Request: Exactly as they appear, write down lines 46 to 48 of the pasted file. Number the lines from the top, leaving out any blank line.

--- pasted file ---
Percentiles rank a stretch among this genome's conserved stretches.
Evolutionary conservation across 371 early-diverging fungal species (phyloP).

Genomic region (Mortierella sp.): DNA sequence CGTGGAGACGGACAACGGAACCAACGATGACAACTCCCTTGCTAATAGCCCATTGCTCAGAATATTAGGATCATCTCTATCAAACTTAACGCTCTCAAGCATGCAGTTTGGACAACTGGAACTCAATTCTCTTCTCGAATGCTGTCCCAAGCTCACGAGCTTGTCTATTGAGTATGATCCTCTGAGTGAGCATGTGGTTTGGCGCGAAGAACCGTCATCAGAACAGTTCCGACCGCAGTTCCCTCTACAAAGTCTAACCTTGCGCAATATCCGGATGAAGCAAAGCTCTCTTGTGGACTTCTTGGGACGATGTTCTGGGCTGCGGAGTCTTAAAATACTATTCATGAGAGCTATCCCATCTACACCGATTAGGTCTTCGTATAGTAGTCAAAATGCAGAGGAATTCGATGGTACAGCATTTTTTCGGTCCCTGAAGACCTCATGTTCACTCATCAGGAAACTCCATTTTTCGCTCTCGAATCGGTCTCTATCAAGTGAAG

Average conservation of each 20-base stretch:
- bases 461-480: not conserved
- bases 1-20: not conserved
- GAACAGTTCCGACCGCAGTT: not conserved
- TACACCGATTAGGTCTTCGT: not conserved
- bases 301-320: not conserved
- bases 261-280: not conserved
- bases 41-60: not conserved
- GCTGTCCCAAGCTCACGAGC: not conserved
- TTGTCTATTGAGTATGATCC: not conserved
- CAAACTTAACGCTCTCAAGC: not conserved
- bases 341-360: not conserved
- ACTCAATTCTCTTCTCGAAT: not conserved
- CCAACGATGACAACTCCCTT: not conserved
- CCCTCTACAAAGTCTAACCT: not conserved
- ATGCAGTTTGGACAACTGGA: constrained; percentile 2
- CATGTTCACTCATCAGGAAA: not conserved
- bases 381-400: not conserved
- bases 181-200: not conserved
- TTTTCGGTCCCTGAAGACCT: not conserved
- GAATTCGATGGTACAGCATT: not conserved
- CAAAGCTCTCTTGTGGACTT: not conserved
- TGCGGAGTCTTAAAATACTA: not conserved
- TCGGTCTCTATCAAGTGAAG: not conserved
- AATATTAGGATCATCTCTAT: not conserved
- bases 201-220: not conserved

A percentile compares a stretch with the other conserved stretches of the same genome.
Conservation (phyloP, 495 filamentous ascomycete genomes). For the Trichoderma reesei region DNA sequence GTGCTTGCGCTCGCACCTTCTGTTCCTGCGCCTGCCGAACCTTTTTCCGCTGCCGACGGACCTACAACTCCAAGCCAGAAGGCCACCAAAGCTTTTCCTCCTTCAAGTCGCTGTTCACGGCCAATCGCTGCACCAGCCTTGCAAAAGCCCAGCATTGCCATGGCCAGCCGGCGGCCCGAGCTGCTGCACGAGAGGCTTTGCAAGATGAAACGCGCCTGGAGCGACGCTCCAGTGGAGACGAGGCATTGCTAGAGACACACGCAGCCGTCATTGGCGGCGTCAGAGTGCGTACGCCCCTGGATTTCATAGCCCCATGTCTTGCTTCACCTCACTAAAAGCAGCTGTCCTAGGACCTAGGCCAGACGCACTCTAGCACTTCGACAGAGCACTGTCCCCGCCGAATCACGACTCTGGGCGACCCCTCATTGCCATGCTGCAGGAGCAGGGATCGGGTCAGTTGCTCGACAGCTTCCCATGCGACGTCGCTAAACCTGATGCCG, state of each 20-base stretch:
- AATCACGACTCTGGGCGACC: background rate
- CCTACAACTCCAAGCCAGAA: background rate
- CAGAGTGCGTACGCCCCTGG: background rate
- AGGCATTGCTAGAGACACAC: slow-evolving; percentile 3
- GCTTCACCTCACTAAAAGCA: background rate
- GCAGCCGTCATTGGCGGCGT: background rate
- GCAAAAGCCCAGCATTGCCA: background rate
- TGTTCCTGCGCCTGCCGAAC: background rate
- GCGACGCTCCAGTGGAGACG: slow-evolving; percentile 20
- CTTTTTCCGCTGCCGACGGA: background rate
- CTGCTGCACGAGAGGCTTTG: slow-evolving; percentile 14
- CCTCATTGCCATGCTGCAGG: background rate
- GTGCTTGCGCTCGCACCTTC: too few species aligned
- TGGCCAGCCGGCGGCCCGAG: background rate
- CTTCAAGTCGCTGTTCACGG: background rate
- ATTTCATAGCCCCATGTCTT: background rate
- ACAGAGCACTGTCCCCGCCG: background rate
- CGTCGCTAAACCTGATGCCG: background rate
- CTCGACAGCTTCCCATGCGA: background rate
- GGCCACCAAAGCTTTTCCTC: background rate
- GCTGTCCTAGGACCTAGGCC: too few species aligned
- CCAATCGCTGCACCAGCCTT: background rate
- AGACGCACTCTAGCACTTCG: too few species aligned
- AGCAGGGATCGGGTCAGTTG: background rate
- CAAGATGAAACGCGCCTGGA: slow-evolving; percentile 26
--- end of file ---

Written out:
- CTTCAAGTCGCTGTTCACGG: background rate
- ATTTCATAGCCCCATGTCTT: background rate
- ACAGAGCACTGTCCCCGCCG: background rate